State Rep. Paul Workman, R-Austin, eclipsed his primary challengers in campaign finance reports posted this week, raising almost $129,000 in the second half of 2017, spending slightly more than $78,000 and having about $135,000 in cash on hand. Challenger Jay Wiley raised nearly $77,000, spent $17,364 and had $73,746 on hand. Fellow GOP challenger Patty Vredevelt’s report was not available Wednesday afternoon. In the Democratic primary for that Texas House district, which includes a western portion of Austin, Lago Vista, Lakeway and Bee Cave, Vikki Goodwin raised nearly $30,000, spent $14,434 and had $76,870 on hand for the reporting period...

Austin entrepreneur Kopser leads money chase in S.A. congressional district (San Antonio Express-News) LINK TO STORY

Joseph Kopser, an Austin entrepreneur running for San Antonio Republican Lamar Smith’s open congressional seat, is raising money at a rate more than five times greater than any Democratic rival, his report to the Federal Election Commission will show. Kopser will report this month that he raised more than $260,000 in the last quarter of 2017 and has $330,000 on hand, giving him what he sees as a significant advantage in reaching voters in the runup to the March 6 primary and beyond. “We are the only campaign with the message and the machinery to be able to compete in this gerrymandered district and win the general election,” he said...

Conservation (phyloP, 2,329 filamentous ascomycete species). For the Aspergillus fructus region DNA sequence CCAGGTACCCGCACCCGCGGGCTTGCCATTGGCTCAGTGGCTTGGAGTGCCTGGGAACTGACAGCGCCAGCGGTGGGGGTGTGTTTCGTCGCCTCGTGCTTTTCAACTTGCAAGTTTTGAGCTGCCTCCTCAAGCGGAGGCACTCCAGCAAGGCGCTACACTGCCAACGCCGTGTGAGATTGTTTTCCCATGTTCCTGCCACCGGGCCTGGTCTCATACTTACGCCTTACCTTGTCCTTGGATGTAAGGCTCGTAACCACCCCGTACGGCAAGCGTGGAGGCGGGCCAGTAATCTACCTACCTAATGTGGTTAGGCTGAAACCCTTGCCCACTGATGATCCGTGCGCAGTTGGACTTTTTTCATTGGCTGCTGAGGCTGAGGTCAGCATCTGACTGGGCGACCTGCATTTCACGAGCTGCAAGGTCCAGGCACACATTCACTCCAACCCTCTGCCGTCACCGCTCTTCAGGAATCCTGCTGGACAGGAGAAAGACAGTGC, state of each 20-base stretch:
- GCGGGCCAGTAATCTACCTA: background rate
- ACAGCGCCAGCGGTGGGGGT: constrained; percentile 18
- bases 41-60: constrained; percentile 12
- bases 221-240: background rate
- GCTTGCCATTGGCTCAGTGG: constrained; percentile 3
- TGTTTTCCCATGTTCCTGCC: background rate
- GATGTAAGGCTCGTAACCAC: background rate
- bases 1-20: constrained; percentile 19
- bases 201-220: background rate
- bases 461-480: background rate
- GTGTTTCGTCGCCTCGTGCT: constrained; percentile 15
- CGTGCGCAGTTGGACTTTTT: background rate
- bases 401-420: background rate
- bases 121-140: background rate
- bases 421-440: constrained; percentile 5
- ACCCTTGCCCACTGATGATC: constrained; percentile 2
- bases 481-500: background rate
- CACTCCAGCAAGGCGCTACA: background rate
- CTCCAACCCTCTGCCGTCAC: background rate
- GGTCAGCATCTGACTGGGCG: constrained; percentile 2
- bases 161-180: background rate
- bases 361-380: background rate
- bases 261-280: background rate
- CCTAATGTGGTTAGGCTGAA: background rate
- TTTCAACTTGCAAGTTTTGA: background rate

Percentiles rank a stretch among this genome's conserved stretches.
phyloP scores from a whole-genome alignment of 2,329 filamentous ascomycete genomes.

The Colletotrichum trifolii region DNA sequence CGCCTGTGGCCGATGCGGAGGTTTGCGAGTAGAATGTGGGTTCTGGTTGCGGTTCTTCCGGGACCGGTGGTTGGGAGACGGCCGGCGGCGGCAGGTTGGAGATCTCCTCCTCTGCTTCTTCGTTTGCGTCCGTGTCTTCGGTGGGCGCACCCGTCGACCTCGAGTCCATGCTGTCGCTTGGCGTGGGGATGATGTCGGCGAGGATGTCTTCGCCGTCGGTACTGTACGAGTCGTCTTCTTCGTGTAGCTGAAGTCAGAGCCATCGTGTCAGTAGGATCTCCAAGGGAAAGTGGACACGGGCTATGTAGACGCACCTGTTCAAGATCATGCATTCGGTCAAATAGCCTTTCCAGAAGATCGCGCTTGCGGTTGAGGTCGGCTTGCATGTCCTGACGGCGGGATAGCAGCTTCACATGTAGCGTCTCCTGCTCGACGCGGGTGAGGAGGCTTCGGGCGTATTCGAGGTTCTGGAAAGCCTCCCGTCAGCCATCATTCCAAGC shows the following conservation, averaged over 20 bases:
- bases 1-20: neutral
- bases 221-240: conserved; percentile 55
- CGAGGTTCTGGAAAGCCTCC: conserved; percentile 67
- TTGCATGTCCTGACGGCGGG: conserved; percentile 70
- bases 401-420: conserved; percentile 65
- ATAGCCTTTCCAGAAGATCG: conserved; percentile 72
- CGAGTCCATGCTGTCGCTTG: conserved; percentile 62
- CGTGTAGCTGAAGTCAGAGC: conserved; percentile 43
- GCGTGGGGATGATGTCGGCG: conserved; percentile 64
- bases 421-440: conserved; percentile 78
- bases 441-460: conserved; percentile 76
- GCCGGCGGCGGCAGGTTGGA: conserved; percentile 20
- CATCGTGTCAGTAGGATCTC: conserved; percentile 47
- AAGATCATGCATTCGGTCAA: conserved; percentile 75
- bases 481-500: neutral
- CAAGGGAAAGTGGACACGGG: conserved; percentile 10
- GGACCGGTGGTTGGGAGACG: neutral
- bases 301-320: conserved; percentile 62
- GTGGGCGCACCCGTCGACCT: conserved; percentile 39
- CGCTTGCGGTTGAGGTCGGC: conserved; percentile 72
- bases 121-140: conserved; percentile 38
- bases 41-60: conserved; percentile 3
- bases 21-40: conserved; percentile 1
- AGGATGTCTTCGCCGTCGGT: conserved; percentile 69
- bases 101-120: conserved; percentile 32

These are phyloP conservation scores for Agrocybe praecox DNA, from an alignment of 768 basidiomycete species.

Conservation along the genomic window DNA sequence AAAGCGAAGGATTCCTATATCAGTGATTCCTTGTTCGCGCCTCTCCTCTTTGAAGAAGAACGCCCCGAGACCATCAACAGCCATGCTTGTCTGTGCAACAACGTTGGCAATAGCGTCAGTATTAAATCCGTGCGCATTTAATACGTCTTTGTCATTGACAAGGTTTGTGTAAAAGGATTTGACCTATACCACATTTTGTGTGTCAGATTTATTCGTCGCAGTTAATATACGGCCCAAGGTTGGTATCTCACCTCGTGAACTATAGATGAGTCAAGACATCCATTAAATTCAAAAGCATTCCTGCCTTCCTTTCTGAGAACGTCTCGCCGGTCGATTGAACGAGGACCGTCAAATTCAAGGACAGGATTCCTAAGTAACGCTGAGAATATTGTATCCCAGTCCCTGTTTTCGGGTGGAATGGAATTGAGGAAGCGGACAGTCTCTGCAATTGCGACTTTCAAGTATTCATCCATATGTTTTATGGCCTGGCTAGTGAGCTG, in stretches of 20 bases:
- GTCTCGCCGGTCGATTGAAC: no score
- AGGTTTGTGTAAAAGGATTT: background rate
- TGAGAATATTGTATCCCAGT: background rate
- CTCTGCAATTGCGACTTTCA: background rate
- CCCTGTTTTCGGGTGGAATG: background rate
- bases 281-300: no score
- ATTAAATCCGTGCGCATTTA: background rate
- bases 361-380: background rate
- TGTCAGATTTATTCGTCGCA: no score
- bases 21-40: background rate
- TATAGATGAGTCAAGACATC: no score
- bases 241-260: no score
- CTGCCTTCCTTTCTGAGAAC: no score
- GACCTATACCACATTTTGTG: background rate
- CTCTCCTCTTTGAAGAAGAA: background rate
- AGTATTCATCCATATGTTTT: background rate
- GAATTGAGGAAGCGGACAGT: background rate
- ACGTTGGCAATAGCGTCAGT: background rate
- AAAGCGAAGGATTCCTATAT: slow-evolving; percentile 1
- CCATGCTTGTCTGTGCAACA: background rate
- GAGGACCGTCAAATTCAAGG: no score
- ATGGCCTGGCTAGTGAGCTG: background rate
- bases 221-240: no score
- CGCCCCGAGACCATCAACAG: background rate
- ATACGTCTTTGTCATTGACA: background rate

Here's how much Texas statewide officials have to spend on their re-election bids (Texas Tribune) LINK TO STORY

Candidates running for most statewide offices or the Texas Legislature faced a Tuesday deadline to disclose how much their campaigns had raised and spent during the second half of last year. Here's how candidates fared financially in some of the banner races ahead of the March 6 primary: Governor: Gov. Greg Abbott's already massive war chest grew to $43.3 million after he reported raising over $9 million between July and December. That's orders of magnitude above the fundraising reported by the group of mostly unknown Democrats who have lined up to challenge him...

Nearly a year after FBI raid, Texas Sen. Carlos Uresti heads to trial to face 11 felony charges (Texas Tribune) LINK TO STORY